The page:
CARMHA Research Seminars

The contaminated illicit drug supply: drug overdose risks associated with known and unknown exposure to fentanyl among people who inject drugs in Vancouver

Presenters: Dr. Kanna Hayashi
Date
: June 6, 2019
Time
: 12-1pm
Location
: SFU Harbour Centre, Room 2200
BlueJeans:
https://bluejeans.com/603206603

Abstract:

Illicitly-manufactured fentanyl continues to contaminate the illicit drug markets and fuel the opioid overdose crisis in North America. However, little is known about the extent to which individuals knowingly consume fentanyl. Therefore, the present study compared self-reported exposure to fentanyl among a sample of 592 people who inject drugs (PWID) in Vancouver with results obtained via a urine drug screen (UDS) that detects recent fentanyl exposure. Multivariable logistic regression was used to identify demographic, behavioral and social-structural factors associated with known exposure (i.e., UDS positive for fentanyl and self-reporting fentanyl exposure in the past 3 days) and unknown exposure to fentanyl (i.e., UDS positive for fentanyl and self-reporting no fentanyl exposure in the past 3 days), respectively, compared against no fentanyl exposure. Preliminary results and the potential implications will be presented.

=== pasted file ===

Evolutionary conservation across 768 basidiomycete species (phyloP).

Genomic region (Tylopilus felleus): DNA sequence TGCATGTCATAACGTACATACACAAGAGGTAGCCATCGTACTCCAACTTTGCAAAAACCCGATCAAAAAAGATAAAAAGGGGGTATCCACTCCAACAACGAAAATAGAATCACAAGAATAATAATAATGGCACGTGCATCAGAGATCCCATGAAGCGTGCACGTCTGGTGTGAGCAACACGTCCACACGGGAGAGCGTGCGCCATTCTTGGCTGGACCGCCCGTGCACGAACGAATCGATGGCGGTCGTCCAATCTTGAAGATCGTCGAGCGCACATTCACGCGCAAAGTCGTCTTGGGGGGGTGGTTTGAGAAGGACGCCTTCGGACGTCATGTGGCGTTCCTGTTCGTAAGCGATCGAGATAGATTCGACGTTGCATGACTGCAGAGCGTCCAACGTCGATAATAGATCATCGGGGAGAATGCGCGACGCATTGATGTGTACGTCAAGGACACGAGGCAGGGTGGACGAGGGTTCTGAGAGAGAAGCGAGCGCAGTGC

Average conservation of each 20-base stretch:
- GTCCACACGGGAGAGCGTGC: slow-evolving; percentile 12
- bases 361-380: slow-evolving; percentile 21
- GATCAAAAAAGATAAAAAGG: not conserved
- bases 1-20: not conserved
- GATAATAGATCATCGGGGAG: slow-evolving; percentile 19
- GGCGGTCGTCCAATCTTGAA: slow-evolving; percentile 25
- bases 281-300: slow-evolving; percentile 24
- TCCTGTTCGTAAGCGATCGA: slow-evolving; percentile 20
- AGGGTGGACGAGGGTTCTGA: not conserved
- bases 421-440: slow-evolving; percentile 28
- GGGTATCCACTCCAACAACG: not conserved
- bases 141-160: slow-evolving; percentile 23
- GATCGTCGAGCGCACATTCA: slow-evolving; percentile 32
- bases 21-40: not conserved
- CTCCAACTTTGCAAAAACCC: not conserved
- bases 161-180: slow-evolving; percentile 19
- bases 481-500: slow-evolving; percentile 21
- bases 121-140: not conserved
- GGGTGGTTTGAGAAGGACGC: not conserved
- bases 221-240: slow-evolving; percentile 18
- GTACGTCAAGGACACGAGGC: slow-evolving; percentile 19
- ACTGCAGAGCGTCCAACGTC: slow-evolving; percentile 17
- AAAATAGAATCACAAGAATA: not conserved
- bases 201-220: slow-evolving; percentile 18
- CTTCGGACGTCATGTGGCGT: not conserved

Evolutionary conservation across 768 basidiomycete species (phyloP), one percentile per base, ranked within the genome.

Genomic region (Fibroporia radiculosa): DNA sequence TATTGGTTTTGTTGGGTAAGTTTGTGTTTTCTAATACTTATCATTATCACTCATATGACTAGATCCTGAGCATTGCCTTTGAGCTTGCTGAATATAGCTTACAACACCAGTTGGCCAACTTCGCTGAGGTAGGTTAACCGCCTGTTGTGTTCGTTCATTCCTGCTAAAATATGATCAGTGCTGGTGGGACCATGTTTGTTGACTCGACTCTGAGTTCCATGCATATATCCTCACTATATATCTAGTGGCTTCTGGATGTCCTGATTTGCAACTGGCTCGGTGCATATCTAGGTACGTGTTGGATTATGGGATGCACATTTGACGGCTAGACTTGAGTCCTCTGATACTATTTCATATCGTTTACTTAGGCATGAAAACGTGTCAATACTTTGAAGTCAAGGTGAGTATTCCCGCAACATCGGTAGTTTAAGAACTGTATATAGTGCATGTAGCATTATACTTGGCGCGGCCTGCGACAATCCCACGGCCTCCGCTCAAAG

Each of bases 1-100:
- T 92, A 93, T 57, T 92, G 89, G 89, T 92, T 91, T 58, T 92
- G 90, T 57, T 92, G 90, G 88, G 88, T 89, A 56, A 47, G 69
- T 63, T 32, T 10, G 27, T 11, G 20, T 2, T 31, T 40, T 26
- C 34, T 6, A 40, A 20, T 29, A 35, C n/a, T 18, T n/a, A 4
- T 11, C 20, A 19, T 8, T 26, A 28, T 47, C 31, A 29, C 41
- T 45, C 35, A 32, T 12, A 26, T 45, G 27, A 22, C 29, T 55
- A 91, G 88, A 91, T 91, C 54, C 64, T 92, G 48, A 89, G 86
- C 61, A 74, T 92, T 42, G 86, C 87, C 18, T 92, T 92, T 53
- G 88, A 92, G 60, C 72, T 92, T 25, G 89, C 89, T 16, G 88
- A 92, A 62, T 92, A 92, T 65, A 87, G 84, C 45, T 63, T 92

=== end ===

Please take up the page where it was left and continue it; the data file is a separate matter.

Brief Bio:

Dr. Kanna Hayashi, PhD, is the St. Paul’s Hospital Chair in Substance Use Research, and Assistant Professor in the Faculty of Health Sciences, Simon Fraser University and a Research Scientist with the BC Centre on Substance Use. She is a substance use epidemiologist and currently leads the Vancouver Injection Drug Users Study (VIDUS), a U.S. National Institutes of Health-funded ongoing prospective cohort study of more than 1,000 people who inject drugs in Vancouver, to investigate the natural history of injection drug use. She also has substance use-related research experience in Asia, including Thailand and Japan. Her primary research interests and expertise include substance use epidemiology, community-based research, public health and human rights, and health services for drug-using populations.